US slaps sanctions on Hamas moneymen funding $500 million terror finance network

Treasury targets former and current manager of secret investment fund used to help Gaza-ruling terror group operate, as well as others involved in keeping it in the black

Jacob Magid is The Times of Israel's US correspondent based in New York

A Palestinian student in a Hamas shirt is tossed in the air during a rally supporting the group as they celebrate a victory in student elections at Birzeit University on the outskirts of Ramallah on May 19, 2022. (Abbas Momani/AFP)
A Palestinian student in a Hamas shirt is tossed in the air during a rally supporting the group as they celebrate a victory in student elections at Birzeit University on the outskirts of Ramallah on May 19, 2022. (Abbas Momani/AFP)

WASHINGTON — The US Treasury Department on Tuesday announced that it had sanctioned a Hamas official along with a network of backers of the terror group.

The network is overseen by Hamas’s Investment Office, which runs the day-to-day management of more than $500 million in assets, including firms in Sudan, Turkey, Saudi Arabia, Algeria, and the United Arab Emirates. The targeted individuals being sanctioned by the Treasury Department under a 2001 executive order that allows for the financial holdings of designated individuals or groups to be blocked in order to stem terror funding.

“Today’s action targets the individuals and companies that Hamas uses to conceal and launder funds,” says Assistant Secretary of the Treasury for Terrorist Financing and Financial Crimes Elizabeth Rosenberg while in Israel to discuss terrorism financing efforts.

“Hamas has generated vast sums of revenue through its secret investment portfolio while destabilizing Gaza, which is facing harsh living and economic conditions. Hamas maintains a violent agenda that harms both Israelis and Palestinians. The United States is committed to denying Hamas the ability to generate and move funds and to holding Hamas accountable for its role in promoting and carrying out violence in the region,” she added in a statement released by her office.

Hamas did not immediately issue a response to the US announcement.

The list of sanctioned individuals includes Ahmed Sharif Abdallah Odeh, a Jordanian national who headed Hamas’s international investment portfolio until 2017 and remained involved even after stepping down from the post.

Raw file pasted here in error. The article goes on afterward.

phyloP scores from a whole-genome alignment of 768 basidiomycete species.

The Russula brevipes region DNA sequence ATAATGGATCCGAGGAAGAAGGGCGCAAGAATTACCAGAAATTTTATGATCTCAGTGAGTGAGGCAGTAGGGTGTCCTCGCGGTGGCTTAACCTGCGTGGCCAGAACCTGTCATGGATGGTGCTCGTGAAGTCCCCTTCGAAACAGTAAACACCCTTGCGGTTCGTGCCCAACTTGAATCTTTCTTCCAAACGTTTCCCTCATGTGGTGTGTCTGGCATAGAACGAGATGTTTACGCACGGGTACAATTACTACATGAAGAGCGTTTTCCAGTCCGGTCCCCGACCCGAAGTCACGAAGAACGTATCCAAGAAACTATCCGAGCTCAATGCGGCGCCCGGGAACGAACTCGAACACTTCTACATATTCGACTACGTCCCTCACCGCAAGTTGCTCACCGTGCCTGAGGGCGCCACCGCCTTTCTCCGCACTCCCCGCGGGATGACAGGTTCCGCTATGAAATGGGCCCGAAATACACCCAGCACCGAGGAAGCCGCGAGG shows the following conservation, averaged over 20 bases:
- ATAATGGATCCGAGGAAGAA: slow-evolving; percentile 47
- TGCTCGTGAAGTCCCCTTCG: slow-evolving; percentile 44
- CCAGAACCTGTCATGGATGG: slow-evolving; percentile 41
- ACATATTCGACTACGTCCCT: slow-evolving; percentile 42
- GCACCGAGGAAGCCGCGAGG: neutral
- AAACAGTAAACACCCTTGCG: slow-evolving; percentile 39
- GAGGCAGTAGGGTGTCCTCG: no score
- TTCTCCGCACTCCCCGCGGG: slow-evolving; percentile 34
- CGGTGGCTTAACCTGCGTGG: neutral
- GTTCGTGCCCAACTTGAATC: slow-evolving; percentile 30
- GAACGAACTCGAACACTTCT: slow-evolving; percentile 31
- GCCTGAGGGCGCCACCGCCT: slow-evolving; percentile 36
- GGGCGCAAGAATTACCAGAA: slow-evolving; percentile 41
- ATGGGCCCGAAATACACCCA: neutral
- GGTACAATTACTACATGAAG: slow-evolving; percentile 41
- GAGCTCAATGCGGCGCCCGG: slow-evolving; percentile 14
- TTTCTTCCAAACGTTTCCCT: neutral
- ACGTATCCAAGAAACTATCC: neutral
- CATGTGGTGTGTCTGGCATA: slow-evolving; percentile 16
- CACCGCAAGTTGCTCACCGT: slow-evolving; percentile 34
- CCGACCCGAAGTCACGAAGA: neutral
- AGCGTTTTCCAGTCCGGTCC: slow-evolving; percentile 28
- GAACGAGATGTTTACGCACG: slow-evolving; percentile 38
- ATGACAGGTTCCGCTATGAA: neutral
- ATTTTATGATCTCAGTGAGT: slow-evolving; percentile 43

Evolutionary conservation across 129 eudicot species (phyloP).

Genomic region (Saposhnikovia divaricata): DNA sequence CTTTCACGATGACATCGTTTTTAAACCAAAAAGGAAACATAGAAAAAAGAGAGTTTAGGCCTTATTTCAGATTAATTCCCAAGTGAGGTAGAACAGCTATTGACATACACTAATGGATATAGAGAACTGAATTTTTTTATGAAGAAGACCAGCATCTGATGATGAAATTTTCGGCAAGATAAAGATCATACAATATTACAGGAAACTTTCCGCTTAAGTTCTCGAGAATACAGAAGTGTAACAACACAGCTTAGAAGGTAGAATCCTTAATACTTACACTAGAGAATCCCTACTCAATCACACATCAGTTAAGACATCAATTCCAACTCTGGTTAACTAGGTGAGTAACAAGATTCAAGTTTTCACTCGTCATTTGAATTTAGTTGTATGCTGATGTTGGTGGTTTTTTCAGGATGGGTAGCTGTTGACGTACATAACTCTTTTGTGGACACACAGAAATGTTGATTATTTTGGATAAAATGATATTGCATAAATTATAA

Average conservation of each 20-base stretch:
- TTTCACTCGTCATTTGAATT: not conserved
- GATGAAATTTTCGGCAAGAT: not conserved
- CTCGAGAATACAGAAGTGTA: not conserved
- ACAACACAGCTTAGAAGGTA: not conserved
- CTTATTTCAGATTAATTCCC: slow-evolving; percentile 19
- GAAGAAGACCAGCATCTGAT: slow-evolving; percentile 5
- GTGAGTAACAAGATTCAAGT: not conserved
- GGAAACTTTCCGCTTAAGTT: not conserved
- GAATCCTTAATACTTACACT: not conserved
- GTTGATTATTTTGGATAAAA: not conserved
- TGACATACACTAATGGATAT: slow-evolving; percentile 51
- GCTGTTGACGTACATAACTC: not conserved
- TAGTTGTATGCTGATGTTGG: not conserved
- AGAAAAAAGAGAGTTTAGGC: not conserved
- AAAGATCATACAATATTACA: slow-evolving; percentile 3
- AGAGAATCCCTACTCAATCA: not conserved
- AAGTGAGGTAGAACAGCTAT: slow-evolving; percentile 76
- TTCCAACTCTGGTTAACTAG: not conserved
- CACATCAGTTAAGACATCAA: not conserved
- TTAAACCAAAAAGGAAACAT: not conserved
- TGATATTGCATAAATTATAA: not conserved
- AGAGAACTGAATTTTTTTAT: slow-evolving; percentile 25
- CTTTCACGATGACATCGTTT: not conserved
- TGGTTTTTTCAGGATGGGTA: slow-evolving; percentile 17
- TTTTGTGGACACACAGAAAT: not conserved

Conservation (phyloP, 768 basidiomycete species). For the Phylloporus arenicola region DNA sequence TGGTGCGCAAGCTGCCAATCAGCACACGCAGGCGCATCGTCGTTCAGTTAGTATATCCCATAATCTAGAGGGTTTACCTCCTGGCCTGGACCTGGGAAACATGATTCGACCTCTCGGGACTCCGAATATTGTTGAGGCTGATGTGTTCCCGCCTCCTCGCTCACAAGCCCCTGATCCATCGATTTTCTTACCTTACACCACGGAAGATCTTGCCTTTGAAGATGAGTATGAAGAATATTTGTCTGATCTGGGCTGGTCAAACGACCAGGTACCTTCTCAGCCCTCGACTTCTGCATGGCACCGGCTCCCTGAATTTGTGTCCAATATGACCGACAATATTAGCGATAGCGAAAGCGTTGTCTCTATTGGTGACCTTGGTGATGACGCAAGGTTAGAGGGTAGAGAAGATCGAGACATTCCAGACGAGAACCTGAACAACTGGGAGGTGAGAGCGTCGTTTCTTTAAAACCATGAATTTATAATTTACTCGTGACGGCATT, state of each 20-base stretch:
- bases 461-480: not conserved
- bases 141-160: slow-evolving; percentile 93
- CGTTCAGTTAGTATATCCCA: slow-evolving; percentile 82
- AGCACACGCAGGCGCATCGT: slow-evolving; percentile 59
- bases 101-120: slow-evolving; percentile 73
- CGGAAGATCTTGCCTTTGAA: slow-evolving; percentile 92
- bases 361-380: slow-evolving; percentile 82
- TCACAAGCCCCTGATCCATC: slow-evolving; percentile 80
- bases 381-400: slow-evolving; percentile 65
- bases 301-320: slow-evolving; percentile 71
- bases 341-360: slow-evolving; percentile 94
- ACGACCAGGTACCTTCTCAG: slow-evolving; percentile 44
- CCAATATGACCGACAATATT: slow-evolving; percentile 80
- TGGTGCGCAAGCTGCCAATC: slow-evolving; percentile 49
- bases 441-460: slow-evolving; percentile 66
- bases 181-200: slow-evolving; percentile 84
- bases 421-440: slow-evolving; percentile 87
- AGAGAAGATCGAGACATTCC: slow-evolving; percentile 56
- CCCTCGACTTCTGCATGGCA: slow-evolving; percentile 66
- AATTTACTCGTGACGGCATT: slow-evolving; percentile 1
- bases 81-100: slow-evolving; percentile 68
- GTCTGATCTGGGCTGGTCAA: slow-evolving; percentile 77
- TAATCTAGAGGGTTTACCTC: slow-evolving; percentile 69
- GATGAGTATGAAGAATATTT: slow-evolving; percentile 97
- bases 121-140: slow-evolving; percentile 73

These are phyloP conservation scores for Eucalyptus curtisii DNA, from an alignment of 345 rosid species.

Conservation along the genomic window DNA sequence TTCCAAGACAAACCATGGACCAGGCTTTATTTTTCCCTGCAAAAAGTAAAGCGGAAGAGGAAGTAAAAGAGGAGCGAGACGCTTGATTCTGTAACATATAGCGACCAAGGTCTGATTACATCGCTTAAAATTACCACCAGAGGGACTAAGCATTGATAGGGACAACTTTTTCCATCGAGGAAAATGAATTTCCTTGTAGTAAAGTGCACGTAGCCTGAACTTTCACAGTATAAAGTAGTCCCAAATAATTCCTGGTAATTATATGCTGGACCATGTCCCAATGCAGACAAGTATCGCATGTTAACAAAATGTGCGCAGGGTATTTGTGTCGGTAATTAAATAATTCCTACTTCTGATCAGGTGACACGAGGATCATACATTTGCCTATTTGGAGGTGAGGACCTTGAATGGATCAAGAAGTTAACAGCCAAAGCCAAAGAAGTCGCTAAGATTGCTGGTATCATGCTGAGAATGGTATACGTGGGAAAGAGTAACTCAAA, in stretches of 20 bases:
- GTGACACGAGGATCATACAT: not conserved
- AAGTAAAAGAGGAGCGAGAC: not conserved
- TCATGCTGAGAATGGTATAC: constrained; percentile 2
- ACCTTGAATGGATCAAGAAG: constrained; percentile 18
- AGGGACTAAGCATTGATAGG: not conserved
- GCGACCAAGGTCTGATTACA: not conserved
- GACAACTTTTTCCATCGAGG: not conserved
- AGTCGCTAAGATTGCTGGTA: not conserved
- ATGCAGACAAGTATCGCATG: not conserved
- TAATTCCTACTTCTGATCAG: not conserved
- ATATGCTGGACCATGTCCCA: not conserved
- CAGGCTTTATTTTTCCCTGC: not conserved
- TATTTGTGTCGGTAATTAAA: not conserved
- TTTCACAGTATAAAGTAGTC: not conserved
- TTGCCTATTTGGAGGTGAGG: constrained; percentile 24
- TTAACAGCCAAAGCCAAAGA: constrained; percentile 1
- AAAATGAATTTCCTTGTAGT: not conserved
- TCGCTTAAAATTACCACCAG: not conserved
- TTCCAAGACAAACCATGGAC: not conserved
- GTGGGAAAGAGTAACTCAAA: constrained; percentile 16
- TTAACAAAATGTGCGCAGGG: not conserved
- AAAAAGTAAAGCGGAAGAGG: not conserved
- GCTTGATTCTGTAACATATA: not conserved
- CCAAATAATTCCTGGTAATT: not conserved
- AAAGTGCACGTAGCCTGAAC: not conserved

Hamas leader Ismail Haniyeh speaks during a press conference after meeting with Lebanese President Michel Aoun, at the presidential palace, in Baabda, east of Beirut, Lebanon, June 28, 2021. (Dalati Nohra/ Lebanese Official Government via AP)

He was replaced by Usama Ali, who in 2019 was appointed to Hamas’s Shura Council — a quasi-legislative branch — and he later served on Hamas’s Executive Committee, maintaining direct contact with Hamas Political Bureau Chief Ismail Haniyeh, the bureau’s deputy Saleh al-Arouri and others.

Also designated was Hisham Younis Yahia Qafisheh, a Turkish-based Jordanian national who served as Usama Ali’s deputy and was involved in transferring funds on behalf of various companies linked to Hamas’s investment portfolio.

Qafisheh has served as a board member at the Sudan-based Agrogate Holding, deputy board chair at the Turkey-based Trend GYO, board chair of the Sudan-based Al Rowad Real Estate Development, and manager at the Saudi real estate firm Anda Company. All four firms have been designated by the Treasury as well.

Hamas’s investment office also covertly held assets in the Algeria-based Sidar Company and the UAE-based Itqan Real Estate JSC, which have posed as legitimate businesses but are controlled by Hamas and transferred money to the group and its military wing, the Treasury Department said, justifying its decision to designate the two firms.

The US also designated Abdallah Yusuf Faisal Sabri, a Kuwait-based Jordanian accountant who has worked in the Hamas Finance Ministry for several years.

“Since at least 2018, Sabri has managed Hamas’s operational expenses and oversaw the transfer of large sums of money on behalf of Hamas, including transfers from Iran and Saudi Arabia, which he sent to Hamas members, units, and industries,” the Treasury said.

In 2018, Sabri was appointed chair of a key financial committee that likely made him privy to the terror group’s financial planning, investment projects and sources of income, the Treasury added.

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